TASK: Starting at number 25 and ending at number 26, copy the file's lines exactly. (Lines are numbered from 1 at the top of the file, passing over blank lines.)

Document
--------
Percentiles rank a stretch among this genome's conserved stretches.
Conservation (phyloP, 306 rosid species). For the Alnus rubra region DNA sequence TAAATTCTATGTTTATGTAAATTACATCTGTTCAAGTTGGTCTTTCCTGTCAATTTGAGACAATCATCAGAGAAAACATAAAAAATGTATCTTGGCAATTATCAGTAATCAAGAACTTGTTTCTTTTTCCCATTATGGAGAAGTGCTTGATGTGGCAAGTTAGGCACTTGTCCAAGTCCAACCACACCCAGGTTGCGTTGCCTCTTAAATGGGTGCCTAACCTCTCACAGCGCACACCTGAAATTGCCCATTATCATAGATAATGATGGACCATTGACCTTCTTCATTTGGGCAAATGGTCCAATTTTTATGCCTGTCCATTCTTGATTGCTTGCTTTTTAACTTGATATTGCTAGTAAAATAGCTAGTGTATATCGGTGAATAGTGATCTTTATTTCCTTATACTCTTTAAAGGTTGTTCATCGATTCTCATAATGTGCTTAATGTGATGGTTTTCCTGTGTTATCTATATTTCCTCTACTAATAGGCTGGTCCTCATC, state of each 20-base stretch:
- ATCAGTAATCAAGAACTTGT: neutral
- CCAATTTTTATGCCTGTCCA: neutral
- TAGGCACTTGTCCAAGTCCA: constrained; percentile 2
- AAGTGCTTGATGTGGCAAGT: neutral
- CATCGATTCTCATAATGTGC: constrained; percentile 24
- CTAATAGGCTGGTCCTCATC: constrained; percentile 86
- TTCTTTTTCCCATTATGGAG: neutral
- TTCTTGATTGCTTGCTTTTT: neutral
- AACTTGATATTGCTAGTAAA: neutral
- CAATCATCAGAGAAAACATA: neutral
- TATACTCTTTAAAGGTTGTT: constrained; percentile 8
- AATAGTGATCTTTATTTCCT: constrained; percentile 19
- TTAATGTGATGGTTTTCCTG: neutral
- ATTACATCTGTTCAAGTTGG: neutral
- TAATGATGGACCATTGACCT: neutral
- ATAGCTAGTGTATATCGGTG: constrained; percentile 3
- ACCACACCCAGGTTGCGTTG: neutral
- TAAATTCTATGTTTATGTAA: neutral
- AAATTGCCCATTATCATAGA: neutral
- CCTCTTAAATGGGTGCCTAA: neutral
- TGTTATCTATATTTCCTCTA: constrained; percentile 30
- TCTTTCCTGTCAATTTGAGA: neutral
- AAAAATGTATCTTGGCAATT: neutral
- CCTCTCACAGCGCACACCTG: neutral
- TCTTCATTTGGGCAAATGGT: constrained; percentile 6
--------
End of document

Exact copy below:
- AAAAATGTATCTTGGCAATT: neutral
- CCTCTCACAGCGCACACCTG: neutral